News | Opinion | Columns
I once heard it said that life in South Africa is easy for a comedian, because the gags write themselves.
That means it’s also pretty straightforward for those copywriters working for brands which have, as their stock in trade, a healthy sense of humour.
Nando’s, of all of our brands, is the one which has annexed humour as part of its marketing DNA … albeit there is a spicy bit of competition these days from the likes of Chicken Licken.
The latest Nando’s ad has been burning up the internet because it “went viral” quickly. Within hours of its release this week, it was being forwarded in e-mails and WhatsApps countrywide and, no doubt, to Saffers abroad.
In the process, it confirmed what Nando’s does even better than flame-grilled chicken, extracting many multiples of what it spends on creating and flighting ads in free distribution of its marketing.
The only thing one wonders about the ad is: Why did it take so long?
We see the story of the “Ekurhuleni 11”, supposedly a mass birth of 11 babies to one woman. Everyone flocks to the family, donating a flood of gifts because, obviously, raising 11 children is not cheap.
As the tale unfolds, though, we see the one problem with the story is … there are no babies.
And that produces some comic gems in the Nando’s ad like a nervous father signing a document to the “World Record Book” people and what looks like a minister’s bodyguard picking up a round exercise ball to which has been fastened a bra – clearly the device used to produce the “pregnant tummy”.
The punchline is that South Africans can’t afford fake news, but they can afford a Nando’s prego roll and chips for R49.90.
The whole tale would be a great piece of imaginative writing had it not been so closely aligned to the dreadful garbage story of the “Tembisa Decuplets” which Pretoria News editor Piet Rampedi started floating in June. It is fitting that the nadir of journalism in recent times should be commemorated in a Nando’s ad.
Perhaps we could even add that to the sentences which, hopefully, will be meted out to the state capture crooks.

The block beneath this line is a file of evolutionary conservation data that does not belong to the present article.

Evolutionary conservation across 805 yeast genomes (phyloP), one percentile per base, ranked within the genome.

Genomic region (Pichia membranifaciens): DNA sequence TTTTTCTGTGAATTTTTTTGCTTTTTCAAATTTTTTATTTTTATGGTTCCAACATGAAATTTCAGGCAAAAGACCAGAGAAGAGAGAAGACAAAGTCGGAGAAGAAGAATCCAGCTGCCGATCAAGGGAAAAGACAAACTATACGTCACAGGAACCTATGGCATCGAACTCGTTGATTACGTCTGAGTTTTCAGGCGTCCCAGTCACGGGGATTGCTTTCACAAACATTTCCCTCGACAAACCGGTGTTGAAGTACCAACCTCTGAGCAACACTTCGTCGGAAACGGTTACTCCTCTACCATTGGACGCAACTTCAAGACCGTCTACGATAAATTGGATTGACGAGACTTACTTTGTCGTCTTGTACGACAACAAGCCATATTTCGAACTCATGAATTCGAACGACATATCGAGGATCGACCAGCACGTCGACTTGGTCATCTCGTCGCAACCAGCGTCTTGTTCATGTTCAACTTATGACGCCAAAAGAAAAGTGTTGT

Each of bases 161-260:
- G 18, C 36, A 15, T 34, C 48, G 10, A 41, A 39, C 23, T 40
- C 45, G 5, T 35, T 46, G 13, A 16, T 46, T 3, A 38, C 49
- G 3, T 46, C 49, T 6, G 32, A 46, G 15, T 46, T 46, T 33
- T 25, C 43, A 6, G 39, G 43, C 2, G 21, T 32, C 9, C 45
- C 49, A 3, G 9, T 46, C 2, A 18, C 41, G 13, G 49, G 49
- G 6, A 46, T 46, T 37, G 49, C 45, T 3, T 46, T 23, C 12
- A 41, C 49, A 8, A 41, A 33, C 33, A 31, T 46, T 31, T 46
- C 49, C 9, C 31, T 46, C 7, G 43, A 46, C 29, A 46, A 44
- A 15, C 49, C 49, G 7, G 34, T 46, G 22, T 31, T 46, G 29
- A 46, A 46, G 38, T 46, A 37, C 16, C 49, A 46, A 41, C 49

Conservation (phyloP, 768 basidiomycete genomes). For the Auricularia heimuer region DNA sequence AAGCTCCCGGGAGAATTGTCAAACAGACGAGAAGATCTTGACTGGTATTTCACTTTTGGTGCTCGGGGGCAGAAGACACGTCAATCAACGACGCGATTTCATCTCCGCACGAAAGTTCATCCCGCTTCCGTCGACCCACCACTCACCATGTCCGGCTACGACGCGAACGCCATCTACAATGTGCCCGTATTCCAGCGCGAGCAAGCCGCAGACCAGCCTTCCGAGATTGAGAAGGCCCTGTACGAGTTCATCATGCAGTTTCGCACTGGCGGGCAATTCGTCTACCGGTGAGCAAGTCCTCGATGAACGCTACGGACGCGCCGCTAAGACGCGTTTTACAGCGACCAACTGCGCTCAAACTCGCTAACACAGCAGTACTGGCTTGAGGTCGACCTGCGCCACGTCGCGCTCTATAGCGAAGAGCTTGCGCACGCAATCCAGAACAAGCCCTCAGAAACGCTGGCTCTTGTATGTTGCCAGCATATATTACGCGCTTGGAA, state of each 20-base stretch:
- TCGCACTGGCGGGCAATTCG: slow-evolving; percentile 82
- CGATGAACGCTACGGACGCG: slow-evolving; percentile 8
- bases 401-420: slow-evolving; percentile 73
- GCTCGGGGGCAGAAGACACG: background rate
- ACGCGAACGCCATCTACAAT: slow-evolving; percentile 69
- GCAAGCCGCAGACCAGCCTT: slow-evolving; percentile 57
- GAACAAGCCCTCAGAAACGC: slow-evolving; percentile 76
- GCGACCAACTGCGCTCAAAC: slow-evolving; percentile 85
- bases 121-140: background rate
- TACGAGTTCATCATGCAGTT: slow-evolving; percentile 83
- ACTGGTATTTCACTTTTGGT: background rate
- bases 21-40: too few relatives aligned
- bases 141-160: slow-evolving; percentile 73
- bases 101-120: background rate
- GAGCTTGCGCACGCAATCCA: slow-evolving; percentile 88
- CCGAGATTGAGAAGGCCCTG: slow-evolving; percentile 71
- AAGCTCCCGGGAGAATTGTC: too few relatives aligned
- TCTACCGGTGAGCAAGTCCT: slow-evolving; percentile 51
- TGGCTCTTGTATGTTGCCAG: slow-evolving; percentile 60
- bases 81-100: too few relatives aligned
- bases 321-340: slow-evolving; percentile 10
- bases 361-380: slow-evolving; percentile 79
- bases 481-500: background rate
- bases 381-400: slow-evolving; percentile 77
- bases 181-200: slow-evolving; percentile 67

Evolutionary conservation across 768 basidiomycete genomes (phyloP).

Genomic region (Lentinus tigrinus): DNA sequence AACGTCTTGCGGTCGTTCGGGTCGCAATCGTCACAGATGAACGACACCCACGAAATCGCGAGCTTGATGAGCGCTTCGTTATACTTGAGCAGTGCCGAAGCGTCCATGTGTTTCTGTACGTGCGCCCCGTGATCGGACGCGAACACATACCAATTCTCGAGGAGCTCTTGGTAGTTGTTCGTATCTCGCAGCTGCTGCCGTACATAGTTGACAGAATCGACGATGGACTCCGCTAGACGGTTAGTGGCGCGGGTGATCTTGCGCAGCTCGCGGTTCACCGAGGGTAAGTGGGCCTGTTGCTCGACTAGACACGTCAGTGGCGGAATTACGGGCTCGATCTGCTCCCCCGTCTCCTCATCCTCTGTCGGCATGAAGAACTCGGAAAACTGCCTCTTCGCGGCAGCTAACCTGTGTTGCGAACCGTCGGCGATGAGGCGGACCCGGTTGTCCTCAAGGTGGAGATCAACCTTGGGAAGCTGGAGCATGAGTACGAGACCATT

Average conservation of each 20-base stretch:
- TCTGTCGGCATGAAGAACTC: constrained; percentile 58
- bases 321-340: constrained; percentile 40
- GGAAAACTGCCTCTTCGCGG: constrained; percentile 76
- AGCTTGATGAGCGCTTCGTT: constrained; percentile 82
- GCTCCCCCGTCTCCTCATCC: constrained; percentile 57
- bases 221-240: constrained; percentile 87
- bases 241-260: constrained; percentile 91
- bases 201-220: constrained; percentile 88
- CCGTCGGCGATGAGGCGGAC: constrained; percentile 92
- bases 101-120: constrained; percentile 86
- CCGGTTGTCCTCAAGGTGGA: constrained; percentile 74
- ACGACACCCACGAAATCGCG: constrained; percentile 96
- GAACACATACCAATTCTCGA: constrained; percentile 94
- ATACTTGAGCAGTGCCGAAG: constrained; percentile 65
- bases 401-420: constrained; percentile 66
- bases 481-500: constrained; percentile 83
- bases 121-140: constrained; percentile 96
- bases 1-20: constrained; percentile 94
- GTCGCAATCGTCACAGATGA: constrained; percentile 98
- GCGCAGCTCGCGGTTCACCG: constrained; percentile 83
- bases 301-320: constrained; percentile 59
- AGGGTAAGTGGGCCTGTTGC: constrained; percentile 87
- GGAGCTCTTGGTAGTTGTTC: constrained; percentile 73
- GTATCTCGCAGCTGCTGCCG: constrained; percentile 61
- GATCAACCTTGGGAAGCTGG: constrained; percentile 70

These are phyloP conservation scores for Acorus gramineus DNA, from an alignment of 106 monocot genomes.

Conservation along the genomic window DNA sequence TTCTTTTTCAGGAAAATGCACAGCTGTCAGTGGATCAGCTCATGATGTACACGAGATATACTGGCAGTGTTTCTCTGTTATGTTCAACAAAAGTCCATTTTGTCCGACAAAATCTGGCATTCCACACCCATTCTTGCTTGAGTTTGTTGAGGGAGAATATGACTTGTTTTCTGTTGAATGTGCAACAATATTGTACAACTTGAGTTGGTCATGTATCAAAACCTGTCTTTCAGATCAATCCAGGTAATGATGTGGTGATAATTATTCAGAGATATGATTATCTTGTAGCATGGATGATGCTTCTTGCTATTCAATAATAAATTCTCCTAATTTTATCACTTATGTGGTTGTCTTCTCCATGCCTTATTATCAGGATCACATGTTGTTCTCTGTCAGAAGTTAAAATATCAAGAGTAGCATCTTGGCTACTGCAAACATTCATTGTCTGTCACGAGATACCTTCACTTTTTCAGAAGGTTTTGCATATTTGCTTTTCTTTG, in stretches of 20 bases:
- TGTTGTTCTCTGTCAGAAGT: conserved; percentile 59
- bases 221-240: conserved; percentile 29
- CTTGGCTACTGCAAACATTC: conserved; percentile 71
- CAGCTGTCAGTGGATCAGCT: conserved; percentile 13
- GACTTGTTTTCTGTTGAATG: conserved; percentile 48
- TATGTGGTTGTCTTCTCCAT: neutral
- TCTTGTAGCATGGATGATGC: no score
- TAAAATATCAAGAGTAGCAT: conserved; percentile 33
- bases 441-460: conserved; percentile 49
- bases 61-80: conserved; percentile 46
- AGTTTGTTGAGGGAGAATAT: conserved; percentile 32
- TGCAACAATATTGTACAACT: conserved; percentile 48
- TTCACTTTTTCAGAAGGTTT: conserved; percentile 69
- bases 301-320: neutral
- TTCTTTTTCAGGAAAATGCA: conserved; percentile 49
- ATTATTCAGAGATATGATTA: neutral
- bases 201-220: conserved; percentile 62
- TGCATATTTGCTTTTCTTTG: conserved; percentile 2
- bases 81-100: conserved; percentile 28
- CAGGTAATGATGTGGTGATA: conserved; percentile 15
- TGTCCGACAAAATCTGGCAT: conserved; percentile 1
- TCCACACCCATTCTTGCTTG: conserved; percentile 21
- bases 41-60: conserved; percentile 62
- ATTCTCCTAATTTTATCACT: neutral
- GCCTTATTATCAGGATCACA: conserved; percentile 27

“I sentence you to 10 years’ hard labour and 90 days of community service as a script consultant for Nando’s…”
Yet again, Nando’s makes us laugh … but gets across a good commercial selling point too.
That’s great advertising so Nando’s gets yet another Orchid, as does its agency, M&C Saatchi Abel.
The sad thing about the whole Digital Vibes alleged corruption involving former health minister Dr Zweli Mkhize is that it stalled whatever communication government was doing around the Covid pandemic.
Thank goodness, then, that a selfless group of communications experts, coming together to form CovidCommsSA, could fill the gap.
Seasoned comms man Chris Vick is one of the drivers of the initiative.
Focusing at the moment of a campaign aimed at stopping the fourth wave with heavy emphasis on the need for as many people to get vaccinated as possible, it is putting out material daily, on all platforms.
I particularly like their infographics, which are styled on traffic signs and help people navigate the ins and outs of Covid safety and help to tackle vaccine hesitancy. They go hand-in-hand with simple, yet effective, animations.
It has also been produced in all 11 official languages.
As Vick told a radio interviewer, the idea is to take the science around Covid and the vaccinations and put it into simple words to make it accessible for those who are concerned about the effects of the jab.
Vick says, quite correctly, that there has been a “vacuum of information around the positive nature of vaccines” and that this has been filled by fake news and conspiracy theories.
In helping to redress that, CovidCommsSA is performing a valuable national service.
That means it gets an unequivocal Orchid from me.
CELEBS AND VIRAL